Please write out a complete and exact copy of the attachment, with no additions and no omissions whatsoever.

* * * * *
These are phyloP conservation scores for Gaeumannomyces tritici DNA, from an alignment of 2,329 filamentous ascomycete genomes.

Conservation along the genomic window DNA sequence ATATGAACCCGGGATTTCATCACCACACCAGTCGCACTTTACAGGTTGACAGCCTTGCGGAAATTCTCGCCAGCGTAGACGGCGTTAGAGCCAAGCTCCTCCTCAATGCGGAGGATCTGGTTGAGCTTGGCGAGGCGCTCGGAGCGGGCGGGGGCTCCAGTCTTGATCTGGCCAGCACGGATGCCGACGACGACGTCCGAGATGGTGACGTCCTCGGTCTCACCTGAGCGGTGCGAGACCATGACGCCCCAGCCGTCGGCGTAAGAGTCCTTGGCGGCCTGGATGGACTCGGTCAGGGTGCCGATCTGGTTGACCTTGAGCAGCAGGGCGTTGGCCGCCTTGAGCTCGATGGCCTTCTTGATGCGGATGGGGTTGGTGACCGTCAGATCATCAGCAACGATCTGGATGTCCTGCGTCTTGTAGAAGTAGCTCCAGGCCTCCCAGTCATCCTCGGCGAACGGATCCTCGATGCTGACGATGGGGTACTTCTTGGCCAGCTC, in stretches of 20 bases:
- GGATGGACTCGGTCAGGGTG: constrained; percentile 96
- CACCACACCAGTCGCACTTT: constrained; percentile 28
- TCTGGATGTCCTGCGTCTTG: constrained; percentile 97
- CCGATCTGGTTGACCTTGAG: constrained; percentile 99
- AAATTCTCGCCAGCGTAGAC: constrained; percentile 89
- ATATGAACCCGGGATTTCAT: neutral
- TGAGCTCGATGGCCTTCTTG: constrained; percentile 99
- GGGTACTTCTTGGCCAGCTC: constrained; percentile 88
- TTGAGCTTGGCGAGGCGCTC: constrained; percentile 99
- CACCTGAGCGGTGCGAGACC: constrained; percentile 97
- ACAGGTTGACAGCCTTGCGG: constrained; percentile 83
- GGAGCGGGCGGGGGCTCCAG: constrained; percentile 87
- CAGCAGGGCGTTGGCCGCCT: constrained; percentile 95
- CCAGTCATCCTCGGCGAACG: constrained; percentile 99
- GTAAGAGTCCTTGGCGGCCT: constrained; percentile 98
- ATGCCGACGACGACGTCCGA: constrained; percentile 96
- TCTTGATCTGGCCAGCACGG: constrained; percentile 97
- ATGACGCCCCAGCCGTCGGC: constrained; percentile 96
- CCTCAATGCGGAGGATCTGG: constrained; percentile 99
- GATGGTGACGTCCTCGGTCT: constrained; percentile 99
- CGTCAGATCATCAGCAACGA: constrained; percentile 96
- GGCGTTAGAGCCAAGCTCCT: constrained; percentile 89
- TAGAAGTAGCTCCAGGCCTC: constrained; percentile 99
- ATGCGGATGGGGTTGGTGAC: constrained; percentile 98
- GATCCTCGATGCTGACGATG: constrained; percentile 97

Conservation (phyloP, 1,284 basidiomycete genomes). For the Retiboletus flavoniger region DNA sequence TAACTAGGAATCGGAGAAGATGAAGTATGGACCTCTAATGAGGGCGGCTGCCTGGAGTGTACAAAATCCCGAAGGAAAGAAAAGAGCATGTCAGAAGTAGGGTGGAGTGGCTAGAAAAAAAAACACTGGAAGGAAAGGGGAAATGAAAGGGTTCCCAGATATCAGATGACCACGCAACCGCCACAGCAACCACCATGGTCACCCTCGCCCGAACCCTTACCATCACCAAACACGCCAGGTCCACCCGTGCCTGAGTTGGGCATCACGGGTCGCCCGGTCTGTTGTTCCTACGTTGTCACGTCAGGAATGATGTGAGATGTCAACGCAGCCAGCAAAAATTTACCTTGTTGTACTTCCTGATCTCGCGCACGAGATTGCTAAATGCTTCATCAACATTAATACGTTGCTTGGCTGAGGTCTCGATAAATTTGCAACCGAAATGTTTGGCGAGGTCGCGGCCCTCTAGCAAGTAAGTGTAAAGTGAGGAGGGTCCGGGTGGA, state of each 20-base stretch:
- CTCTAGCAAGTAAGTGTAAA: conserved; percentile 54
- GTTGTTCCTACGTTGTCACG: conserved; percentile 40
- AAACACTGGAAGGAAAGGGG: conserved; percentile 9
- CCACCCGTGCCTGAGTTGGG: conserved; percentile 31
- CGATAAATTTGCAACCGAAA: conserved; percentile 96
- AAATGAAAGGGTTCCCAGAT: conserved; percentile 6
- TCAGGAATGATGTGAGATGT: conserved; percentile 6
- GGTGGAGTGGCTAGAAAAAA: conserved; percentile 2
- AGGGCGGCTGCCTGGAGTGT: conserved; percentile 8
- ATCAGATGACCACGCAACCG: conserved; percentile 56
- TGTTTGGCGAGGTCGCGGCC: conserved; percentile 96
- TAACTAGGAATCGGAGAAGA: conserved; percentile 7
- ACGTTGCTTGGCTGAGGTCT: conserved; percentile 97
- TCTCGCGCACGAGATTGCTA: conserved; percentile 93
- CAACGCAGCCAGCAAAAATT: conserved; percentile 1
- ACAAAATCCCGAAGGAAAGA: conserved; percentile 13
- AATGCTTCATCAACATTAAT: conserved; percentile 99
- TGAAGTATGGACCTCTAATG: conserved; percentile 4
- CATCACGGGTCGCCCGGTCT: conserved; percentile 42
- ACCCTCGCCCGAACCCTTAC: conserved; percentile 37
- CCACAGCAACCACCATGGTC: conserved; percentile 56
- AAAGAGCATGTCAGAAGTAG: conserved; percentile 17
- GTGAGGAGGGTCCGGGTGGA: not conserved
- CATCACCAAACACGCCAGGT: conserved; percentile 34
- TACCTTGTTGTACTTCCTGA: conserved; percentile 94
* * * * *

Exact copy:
These are phyloP conservation scores for Gaeumannomyces tritici DNA, from an alignment of 2,329 filamentous ascomycete genomes.

Conservation along the genomic window DNA sequence ATATGAACCCGGGATTTCATCACCACACCAGTCGCACTTTACAGGTTGACAGCCTTGCGGAAATTCTCGCCAGCGTAGACGGCGTTAGAGCCAAGCTCCTCCTCAATGCGGAGGATCTGGTTGAGCTTGGCGAGGCGCTCGGAGCGGGCGGGGGCTCCAGTCTTGATCTGGCCAGCACGGATGCCGACGACGACGTCCGAGATGGTGACGTCCTCGGTCTCACCTGAGCGGTGCGAGACCATGACGCCCCAGCCGTCGGCGTAAGAGTCCTTGGCGGCCTGGATGGACTCGGTCAGGGTGCCGATCTGGTTGACCTTGAGCAGCAGGGCGTTGGCCGCCTTGAGCTCGATGGCCTTCTTGATGCGGATGGGGTTGGTGACCGTCAGATCATCAGCAACGATCTGGATGTCCTGCGTCTTGTAGAAGTAGCTCCAGGCCTCCCAGTCATCCTCGGCGAACGGATCCTCGATGCTGACGATGGGGTACTTCTTGGCCAGCTC, in stretches of 20 bases:
- GGATGGACTCGGTCAGGGTG: constrained; percentile 96
- CACCACACCAGTCGCACTTT: constrained; percentile 28
- TCTGGATGTCCTGCGTCTTG: constrained; percentile 97
- CCGATCTGGTTGACCTTGAG: constrained; percentile 99
- AAATTCTCGCCAGCGTAGAC: constrained; percentile 89
- ATATGAACCCGGGATTTCAT: neutral
- TGAGCTCGATGGCCTTCTTG: constrained; percentile 99
- GGGTACTTCTTGGCCAGCTC: constrained; percentile 88
- TTGAGCTTGGCGAGGCGCTC: constrained; percentile 99
- CACCTGAGCGGTGCGAGACC: constrained; percentile 97
- ACAGGTTGACAGCCTTGCGG: constrained; percentile 83
- GGAGCGGGCGGGGGCTCCAG: constrained; percentile 87
- CAGCAGGGCGTTGGCCGCCT: constrained; percentile 95
- CCAGTCATCCTCGGCGAACG: constrained; percentile 99
- GTAAGAGTCCTTGGCGGCCT: constrained; percentile 98
- ATGCCGACGACGACGTCCGA: constrained; percentile 96
- TCTTGATCTGGCCAGCACGG: constrained; percentile 97
- ATGACGCCCCAGCCGTCGGC: constrained; percentile 96
- CCTCAATGCGGAGGATCTGG: constrained; percentile 99
- GATGGTGACGTCCTCGGTCT: constrained; percentile 99
- CGTCAGATCATCAGCAACGA: constrained; percentile 96
- GGCGTTAGAGCCAAGCTCCT: constrained; percentile 89
- TAGAAGTAGCTCCAGGCCTC: constrained; percentile 99
- ATGCGGATGGGGTTGGTGAC: constrained; percentile 98
- GATCCTCGATGCTGACGATG: constrained; percentile 97

Conservation (phyloP, 1,284 basidiomycete genomes). For the Retiboletus flavoniger region DNA sequence TAACTAGGAATCGGAGAAGATGAAGTATGGACCTCTAATGAGGGCGGCTGCCTGGAGTGTACAAAATCCCGAAGGAAAGAAAAGAGCATGTCAGAAGTAGGGTGGAGTGGCTAGAAAAAAAAACACTGGAAGGAAAGGGGAAATGAAAGGGTTCCCAGATATCAGATGACCACGCAACCGCCACAGCAACCACCATGGTCACCCTCGCCCGAACCCTTACCATCACCAAACACGCCAGGTCCACCCGTGCCTGAGTTGGGCATCACGGGTCGCCCGGTCTGTTGTTCCTACGTTGTCACGTCAGGAATGATGTGAGATGTCAACGCAGCCAGCAAAAATTTACCTTGTTGTACTTCCTGATCTCGCGCACGAGATTGCTAAATGCTTCATCAACATTAATACGTTGCTTGGCTGAGGTCTCGATAAATTTGCAACCGAAATGTTTGGCGAGGTCGCGGCCCTCTAGCAAGTAAGTGTAAAGTGAGGAGGGTCCGGGTGGA, state of each 20-base stretch:
- CTCTAGCAAGTAAGTGTAAA: conserved; percentile 54
- GTTGTTCCTACGTTGTCACG: conserved; percentile 40
- AAACACTGGAAGGAAAGGGG: conserved; percentile 9
- CCACCCGTGCCTGAGTTGGG: conserved; percentile 31
- CGATAAATTTGCAACCGAAA: conserved; percentile 96
- AAATGAAAGGGTTCCCAGAT: conserved; percentile 6
- TCAGGAATGATGTGAGATGT: conserved; percentile 6
- GGTGGAGTGGCTAGAAAAAA: conserved; percentile 2
- AGGGCGGCTGCCTGGAGTGT: conserved; percentile 8
- ATCAGATGACCACGCAACCG: conserved; percentile 56
- TGTTTGGCGAGGTCGCGGCC: conserved; percentile 96
- TAACTAGGAATCGGAGAAGA: conserved; percentile 7
- ACGTTGCTTGGCTGAGGTCT: conserved; percentile 97
- TCTCGCGCACGAGATTGCTA: conserved; percentile 93
- CAACGCAGCCAGCAAAAATT: conserved; percentile 1
- ACAAAATCCCGAAGGAAAGA: conserved; percentile 13
- AATGCTTCATCAACATTAAT: conserved; percentile 99
- TGAAGTATGGACCTCTAATG: conserved; percentile 4
- CATCACGGGTCGCCCGGTCT: conserved; percentile 42
- ACCCTCGCCCGAACCCTTAC: conserved; percentile 37
- CCACAGCAACCACCATGGTC: conserved; percentile 56
- AAAGAGCATGTCAGAAGTAG: conserved; percentile 17
- GTGAGGAGGGTCCGGGTGGA: not conserved
- CATCACCAAACACGCCAGGT: conserved; percentile 34
- TACCTTGTTGTACTTCCTGA: conserved; percentile 94